Robert Gleave: Understanding the paradox of suffering

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Trials and suffering are an intrinsic part of our mortal experience, Robert Gleave told Education Week participants Wednesday as part of his lectures series this week titled “Reconciling Paradoxes: Wresting with Principles That Seem Contradictory.”

Gleave, the clinical director at BYU Counseling and Psychological Services, told those gathered that evil and suffering are necessary elements of a fallen world in which God’s children can progress to become like Him.

“Evil presents a real problem,” Gleave said. “If you believe God is omnipresent, omniscient, omnipotent and loving, how do you account for it?”

The reason God allows evil to exist, according to Gleave, is so that God’s children will come to understand what it is like to be separated from Him, and learn to choose God’s companionship rather than taking it for granted.

“(In the pre-mortal world), Father in Heaven could communicate love to our spirits perfectly, instantaneously,” Gleave said. “But when that’s the case, how do you feel alone? How do you feel afraid? Now we get to know about being alone, about being afraid and feeling incomplete.”

Such a privilege doesn’t sound pleasant, Gleave said, but it teaches us to choose God and become like him if we react to adversity properly. Our faith in Jesus Christ strengthens us, he said, to walk by faith rather than sight during difficult times personally and throughout the world.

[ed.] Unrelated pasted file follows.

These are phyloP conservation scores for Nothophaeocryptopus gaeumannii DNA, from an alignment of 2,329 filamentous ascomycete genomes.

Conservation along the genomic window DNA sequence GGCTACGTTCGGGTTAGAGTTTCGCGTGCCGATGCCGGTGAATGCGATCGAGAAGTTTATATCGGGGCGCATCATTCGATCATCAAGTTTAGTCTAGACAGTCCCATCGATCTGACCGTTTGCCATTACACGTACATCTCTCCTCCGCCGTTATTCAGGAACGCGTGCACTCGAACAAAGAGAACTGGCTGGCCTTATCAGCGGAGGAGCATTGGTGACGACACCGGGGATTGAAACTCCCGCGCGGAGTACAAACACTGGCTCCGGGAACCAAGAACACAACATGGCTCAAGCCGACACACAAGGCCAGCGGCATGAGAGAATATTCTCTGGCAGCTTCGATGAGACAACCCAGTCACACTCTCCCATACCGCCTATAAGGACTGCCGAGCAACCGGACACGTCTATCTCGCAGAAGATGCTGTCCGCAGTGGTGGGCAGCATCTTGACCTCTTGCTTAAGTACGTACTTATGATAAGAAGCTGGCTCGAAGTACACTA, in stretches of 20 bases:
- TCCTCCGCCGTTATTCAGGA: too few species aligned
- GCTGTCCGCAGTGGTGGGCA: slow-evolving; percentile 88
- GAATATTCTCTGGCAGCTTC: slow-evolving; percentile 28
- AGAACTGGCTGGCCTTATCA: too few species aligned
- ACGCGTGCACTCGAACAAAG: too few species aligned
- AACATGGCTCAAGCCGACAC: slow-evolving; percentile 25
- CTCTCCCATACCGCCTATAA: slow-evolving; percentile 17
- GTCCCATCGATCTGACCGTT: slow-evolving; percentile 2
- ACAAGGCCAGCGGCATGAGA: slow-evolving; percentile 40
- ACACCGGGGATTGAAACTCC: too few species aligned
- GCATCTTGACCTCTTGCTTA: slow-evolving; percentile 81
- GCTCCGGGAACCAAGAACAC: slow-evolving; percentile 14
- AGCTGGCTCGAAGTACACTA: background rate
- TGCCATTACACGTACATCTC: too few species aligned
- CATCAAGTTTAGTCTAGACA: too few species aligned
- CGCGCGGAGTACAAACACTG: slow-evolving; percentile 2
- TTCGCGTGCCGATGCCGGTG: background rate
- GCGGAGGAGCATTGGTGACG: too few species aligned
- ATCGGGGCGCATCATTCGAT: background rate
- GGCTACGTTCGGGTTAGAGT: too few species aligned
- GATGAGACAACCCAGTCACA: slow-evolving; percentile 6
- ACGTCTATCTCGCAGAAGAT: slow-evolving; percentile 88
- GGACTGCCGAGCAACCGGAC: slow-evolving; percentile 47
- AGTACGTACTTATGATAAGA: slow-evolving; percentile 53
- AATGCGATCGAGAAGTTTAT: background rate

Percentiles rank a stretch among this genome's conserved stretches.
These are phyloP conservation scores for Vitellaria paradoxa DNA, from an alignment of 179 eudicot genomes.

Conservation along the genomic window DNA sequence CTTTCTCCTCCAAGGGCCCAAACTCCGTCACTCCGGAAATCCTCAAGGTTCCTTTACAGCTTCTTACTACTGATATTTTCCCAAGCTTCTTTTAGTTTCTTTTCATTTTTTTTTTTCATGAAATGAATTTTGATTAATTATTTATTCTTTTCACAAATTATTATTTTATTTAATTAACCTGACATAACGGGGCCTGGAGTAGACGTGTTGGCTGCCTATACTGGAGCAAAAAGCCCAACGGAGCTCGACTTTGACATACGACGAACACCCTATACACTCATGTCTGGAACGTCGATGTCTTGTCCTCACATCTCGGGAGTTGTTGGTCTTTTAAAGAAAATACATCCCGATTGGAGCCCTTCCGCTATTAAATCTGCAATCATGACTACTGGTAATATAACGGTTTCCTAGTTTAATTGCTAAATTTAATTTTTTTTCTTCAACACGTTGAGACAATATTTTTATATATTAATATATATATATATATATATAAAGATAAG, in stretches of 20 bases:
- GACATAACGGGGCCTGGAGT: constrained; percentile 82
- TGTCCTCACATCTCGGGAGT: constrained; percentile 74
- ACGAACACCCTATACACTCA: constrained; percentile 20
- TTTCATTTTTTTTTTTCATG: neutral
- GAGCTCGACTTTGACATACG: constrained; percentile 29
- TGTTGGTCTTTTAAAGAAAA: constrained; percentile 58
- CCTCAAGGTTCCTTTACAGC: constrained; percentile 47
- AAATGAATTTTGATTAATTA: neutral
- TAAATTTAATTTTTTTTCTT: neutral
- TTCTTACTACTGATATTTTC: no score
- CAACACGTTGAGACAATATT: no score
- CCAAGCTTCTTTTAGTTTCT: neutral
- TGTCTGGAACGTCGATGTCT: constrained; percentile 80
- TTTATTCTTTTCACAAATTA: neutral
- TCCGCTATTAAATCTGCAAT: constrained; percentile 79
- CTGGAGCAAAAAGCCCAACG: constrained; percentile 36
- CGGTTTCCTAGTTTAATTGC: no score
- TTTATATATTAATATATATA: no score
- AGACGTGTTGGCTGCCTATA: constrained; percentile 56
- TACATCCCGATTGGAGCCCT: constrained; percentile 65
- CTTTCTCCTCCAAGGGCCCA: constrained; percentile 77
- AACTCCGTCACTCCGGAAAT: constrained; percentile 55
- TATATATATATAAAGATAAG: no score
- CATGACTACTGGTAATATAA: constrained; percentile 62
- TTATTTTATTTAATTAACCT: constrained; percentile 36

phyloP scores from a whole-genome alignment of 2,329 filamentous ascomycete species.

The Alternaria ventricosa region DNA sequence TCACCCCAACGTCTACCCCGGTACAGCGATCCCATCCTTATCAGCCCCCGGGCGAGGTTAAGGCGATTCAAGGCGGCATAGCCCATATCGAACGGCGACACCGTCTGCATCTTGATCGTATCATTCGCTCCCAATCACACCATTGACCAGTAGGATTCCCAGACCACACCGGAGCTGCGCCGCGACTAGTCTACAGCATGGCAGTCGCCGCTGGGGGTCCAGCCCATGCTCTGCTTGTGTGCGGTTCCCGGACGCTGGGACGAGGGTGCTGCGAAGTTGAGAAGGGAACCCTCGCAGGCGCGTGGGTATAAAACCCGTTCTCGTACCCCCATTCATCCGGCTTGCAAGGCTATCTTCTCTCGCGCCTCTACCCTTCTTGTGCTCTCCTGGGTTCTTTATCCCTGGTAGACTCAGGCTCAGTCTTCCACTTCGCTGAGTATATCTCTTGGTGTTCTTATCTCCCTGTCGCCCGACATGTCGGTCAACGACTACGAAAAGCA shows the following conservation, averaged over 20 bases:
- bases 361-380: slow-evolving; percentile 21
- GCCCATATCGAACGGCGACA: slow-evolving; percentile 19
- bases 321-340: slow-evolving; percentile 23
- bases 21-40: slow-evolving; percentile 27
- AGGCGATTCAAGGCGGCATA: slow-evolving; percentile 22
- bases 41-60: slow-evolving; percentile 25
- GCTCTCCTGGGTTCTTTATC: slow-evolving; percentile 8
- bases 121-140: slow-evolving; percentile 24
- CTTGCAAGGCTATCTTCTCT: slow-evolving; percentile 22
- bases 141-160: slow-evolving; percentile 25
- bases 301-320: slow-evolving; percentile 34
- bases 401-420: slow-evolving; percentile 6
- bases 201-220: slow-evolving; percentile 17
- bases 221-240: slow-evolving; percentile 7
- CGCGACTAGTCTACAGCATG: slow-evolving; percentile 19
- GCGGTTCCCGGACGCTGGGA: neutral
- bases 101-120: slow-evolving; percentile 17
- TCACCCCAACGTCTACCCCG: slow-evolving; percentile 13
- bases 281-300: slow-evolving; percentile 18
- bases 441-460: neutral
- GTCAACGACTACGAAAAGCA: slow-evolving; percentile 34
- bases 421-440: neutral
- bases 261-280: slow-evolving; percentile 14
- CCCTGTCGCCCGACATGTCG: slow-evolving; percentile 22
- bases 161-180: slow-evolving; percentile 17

“Could it be that this is the only time we will have the advantage of a veil?” Gleave asked. “Can we learn to see that as a gift from our Heavenly Father?”

Gleave used Doctrine and Covenants 122 as a scriptural example of God’s reasoning for allowing suffering and evil to exist. In verse 7 of that section, the Lord tells Joseph Smith to bear his afflictions with faith.

“If the very jaws of hell shall gape open the mouth wide after thee, know thou, my son, that all these things shall give thee experience, and shall be for thy good,” the verse reads.

Such teachings change our perspective and even our very nature, Gleave taught.

“There’s something about hell coming after us and us reaching out to the Savior that changes something deep within ourselves,” he said.

Gratitude also acts as a healing balm that enables those suffering from afflictions to endure, according to Gleave.

“Can we be grateful for our teenagers even when they don’t do what we ask any more?” Gleave asked. “Can we be grateful for our neighbors, even if they throw their garbage over the fence?”

Gleave then turned to Corinthians 1 Corinthians 10:13, a scripture that assures the Saints that “God … will not suffer you to be tempted above that ye are able; but will with the temptation also make a way to escape, that ye may be able to bear it.”

“It is important to know that there boundaries to what we will be called upon to suffer,” Gleave said.  “The Savior’s atonement makes up the difference. If you fail this round, you get another one. And if you fail that round, you get another one.”

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